International Aquatic Research

, Volume 9, Issue 2, pp 141–151 | Cite as

Characterizing a novel predator–prey relationship between native Diplonychus esakii (Heteroptera: Belostomatidae) and invasive Gambusia affinis (Teleostei: Poeciliidae) in central China

  • Xu Ouyang
  • Jiancao Gao
  • Bojian Chen
  • Zaizhao Wang
  • Hong Ji
  • Martin Plath
Open Access
Original Research


A considerable body of the literature considers the potential impact of exotic predators on native prey organisms, while comparatively, few studies have asked whether and how native predators include novel prey types into their diet spectrum. Here, we asked whether the native aquatic heteropteran Diplonychus esakii preys on the highly invasive western mosquitofish (Gambusia affinis), which has been introduced to southern China and threatens native fish species through competition and predation on their fry. We conducted 48-h prey choice experiments under semi-natural conditions. In a ‘no-choice’ experiment (one predator and one potential prey; n = 200), we found the heteropterans to prey more on large-bodied fish, a pattern that was also described for other belostomatids, while prey sex had no effect on capture rates. Moreover, large-bodied heteropterans caught more fish than small-bodied individuals. However, overall capture rates in our study were low (11.5–30%) compared to studies on other belostomatids, which explains why subsequent binary prey choice experiments using one predator and two prey—either large and small females or male and female (with smaller sample sizes of n = 20 and 30, respectively)—did not confirm the results of our first experiment. Our study exemplifies how a pattern of body size-dependent predation can arise in a novel (not coevolved) predator–prey interaction. We tentatively argue that the observed pattern could be driven by intrinsic features of the predator, namely, altered prey preferences with increasing age coupled with a general preference for large-bodied prey, or changing nutritional needs at different developmental stages.


Aquatic invasion Mosquitofish Neozoan Predator–prey interaction 


Biological invasions challenge the conservation of native biodiversity and can have profound impacts on ecological processes and evolutionary dynamics (Gurevitch and Padilla 2004; Kistner and Dybdahl 2013; Stuart et al. 2014). Several studies focused on the question of whether and how invasive predators affect native prey species (Gerard et al. 2014; Nunes et al. 2014). For example, predation experiments by Błońska et al. (2015) demonstrated that the Ponto–Caspian racer goby Babka gymnotrachelus preys more on the native amphipod Gammarus fossarum than invasive Dikerogammarus villosus and Pontogammarus robustoides in its invasive range in Poland. Fewer studies have asked how invasive prey species integrate into existing food webs (e.g., Weerman et al. 2014; Cabrera-Guzmán et al. 2015; Raspi et al. 2015). One important step towards understanding trophic relationships between native predators and invasive prey species is to examine predators’ feeding preferences, for instance, via standardized food choice experiments (see Horstkotte and Plath 2008; Plath et al. 2011).

Our present study provides insights into a novel predator–prey interaction between the predatory aquatic heteropteran Diplonychus cf. esakii and invasive western mosquitofish (Gambusia affinis) in central China. The members of the family Belostomatidae (Heteroptera: Hemiptera; giant water bugs) are voracious sit-and-wait predators with extra-oral digestion that prey on a variety of invertebrates and vertebrates (Menke 1979). They are typically found sitting along the water’s edge posing with their front legs below and their abdominal spiracles above the water surface, from where they catch bypassing prey with their raptorial forelegs that are strongly incrassate, with the femora often grooved to accept the tibiae (Menke 1979). Upon capture, belostomatids inject toxins causing prey paralysis and digestive enzymes causing tissue necrosis (Swart and Felgenhauer 2003; Swart et al. 2006).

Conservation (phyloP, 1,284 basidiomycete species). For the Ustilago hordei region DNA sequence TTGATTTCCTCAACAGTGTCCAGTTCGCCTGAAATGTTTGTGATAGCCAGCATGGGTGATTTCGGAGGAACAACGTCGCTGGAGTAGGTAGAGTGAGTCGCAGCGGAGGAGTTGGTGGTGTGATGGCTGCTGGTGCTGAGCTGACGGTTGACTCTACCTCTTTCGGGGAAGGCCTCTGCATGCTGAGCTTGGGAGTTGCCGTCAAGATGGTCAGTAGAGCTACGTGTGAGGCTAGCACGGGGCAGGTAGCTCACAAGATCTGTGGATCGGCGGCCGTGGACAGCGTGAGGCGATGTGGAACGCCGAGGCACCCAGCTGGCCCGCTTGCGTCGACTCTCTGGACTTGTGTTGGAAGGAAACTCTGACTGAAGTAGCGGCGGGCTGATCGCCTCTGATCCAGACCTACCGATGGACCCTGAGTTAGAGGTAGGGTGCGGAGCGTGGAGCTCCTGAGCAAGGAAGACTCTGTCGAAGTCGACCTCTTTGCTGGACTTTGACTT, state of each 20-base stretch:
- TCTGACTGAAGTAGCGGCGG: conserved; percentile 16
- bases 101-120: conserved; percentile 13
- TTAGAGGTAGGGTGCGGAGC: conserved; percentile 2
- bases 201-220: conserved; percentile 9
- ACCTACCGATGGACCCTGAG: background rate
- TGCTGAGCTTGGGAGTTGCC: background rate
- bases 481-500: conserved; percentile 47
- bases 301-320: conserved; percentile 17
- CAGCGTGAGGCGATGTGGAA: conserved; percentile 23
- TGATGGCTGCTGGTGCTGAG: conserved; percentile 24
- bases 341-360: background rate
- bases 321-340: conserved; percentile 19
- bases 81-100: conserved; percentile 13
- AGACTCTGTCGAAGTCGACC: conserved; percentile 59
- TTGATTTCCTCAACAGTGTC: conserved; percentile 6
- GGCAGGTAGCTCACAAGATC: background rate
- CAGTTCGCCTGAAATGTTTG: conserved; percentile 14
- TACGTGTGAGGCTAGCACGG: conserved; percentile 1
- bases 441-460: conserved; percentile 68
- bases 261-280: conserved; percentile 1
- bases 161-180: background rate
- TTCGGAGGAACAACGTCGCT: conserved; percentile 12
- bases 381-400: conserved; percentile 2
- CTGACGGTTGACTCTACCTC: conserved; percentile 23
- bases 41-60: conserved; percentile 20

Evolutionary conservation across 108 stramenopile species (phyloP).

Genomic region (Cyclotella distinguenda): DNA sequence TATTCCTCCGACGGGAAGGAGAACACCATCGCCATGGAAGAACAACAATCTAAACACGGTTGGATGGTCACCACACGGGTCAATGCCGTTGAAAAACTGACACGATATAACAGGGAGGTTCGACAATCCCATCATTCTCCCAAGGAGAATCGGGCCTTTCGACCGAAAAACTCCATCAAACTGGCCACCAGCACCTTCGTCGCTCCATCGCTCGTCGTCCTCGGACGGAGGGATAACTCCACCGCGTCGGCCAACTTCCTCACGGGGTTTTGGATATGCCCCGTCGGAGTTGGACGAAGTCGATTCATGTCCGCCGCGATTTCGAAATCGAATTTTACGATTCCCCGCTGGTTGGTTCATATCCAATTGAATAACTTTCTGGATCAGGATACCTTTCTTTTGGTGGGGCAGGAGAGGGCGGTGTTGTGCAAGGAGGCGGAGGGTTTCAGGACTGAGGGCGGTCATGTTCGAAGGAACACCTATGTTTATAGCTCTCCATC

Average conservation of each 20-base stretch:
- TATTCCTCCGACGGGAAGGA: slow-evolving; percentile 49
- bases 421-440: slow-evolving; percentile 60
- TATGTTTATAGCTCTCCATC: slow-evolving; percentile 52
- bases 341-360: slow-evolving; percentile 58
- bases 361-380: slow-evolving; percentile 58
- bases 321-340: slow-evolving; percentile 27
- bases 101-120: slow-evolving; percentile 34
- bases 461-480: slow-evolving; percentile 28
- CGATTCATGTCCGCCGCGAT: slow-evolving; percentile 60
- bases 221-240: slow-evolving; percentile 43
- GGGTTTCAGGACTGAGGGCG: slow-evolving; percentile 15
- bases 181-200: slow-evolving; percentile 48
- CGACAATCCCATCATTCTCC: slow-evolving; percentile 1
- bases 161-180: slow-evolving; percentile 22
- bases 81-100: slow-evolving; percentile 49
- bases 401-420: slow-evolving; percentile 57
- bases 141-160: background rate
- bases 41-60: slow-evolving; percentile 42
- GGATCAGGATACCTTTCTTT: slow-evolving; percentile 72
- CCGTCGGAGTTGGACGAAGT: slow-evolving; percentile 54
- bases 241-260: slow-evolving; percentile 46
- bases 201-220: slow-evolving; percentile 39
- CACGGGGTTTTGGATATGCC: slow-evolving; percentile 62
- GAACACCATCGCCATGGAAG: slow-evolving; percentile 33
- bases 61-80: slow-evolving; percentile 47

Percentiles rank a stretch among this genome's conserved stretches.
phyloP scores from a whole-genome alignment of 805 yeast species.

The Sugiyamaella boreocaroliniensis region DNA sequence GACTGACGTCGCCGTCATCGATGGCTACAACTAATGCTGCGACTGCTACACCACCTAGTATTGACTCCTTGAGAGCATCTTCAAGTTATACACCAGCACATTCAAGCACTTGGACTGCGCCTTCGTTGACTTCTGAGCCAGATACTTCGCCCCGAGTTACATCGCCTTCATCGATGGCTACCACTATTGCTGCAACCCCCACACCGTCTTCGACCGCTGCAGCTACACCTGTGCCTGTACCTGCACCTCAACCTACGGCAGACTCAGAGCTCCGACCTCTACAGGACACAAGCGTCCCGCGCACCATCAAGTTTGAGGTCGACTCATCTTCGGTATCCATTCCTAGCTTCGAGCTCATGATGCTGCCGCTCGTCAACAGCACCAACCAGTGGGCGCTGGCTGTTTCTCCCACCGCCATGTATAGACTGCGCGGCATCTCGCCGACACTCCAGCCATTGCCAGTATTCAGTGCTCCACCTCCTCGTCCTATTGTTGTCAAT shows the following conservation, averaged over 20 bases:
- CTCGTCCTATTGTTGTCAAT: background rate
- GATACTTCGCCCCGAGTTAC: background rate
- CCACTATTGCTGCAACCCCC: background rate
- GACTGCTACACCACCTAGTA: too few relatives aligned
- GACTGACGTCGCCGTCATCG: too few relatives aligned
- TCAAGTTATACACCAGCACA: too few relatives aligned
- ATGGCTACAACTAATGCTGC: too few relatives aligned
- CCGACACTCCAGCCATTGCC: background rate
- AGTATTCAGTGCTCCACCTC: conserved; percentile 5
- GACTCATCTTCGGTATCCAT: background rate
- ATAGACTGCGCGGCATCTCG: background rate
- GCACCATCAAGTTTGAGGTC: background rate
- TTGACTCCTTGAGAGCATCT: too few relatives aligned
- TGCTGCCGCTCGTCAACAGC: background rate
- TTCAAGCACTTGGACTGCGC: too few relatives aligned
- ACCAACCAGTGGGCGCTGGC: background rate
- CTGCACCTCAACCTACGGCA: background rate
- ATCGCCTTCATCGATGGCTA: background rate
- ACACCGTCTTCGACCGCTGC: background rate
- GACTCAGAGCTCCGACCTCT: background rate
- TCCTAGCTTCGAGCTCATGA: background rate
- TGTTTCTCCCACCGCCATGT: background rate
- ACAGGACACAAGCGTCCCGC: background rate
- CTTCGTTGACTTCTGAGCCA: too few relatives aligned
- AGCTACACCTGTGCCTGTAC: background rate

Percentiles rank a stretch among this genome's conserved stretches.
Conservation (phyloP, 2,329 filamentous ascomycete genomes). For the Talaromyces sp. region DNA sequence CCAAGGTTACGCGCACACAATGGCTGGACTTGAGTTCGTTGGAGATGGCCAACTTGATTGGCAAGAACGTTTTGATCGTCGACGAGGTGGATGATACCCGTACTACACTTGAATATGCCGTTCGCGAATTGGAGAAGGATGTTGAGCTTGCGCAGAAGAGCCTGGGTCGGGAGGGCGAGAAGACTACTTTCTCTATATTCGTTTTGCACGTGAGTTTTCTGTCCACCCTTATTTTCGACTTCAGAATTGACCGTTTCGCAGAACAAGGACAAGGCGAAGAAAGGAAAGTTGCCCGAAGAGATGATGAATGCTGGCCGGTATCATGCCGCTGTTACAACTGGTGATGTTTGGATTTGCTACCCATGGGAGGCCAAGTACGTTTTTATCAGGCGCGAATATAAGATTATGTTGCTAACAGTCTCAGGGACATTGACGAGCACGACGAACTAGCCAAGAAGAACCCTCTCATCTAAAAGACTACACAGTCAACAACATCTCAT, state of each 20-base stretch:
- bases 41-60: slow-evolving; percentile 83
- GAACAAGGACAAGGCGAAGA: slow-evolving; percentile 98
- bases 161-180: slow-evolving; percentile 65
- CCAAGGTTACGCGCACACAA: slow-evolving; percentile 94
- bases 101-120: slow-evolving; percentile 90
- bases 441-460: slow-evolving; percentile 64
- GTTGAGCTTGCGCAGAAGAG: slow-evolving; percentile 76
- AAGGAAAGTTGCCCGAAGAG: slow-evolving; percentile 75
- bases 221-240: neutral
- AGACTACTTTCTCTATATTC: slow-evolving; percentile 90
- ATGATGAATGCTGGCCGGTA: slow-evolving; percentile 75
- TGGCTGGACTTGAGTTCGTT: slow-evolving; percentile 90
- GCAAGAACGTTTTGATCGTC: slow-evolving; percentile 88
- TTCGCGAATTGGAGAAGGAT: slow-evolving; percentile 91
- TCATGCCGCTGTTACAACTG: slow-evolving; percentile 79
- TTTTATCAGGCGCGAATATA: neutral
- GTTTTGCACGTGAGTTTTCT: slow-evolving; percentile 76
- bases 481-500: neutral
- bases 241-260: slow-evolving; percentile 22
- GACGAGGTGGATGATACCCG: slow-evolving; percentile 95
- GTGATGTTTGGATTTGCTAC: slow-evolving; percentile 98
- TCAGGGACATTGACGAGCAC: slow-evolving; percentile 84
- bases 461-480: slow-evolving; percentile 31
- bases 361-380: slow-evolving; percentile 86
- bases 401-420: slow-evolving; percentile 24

While the large-bodied members of the subfamily Lethocerinae feed on small snakes, anurans, and fish, the much smaller members of the subfamily Belostomatinae mainly feed on various invertebrates and anuran larvae, but do not regularly prey on fish (Cullen 1969; Babbitt and Jordan 1996; Swart and Felgenhauer 2003; Mori and Ohba 2004; Ohba and Nakasuji 2006; Swart et al. 2006; Ohba 2011). Prey selection in belostomatines has been thoroughly investigated in the predator–prey relationship between Belostoma cf. bakeri and a co-occurring fish, the cave molly (Poecilia mexicana) in a South-Mexican sulfur cave. Due to the toxic effects of hydrogen sulfide (H2S) and the associated extreme hypoxia in the water, cave mollies must spent considerable time performing aquatic surface respiration (Plath et al. 2007), rendering them vulnerable to attacks by giant water bugs (Tobler et al. 2009). Prey choice experiments found the heteropterans to preferentially prey upon large-bodied fish (Plath et al. 2003; Tobler et al. 2007), and to prefer gestating over non-gestating females (Plath et al. 2011), and males over females (Tobler et al. 2008). While higher predation risk of large-bodied fish could be explained by better (non-visual) detectability of surfacing large-bodied individuals, higher predation on males and gestating females is likely a function of increased energy demands of males and gestating females, leading to increased aquatic surface respiration and, thus, increase likelihood of falling victim to heteropteran predators (Tobler et al. 2008; Plath et al. 2011).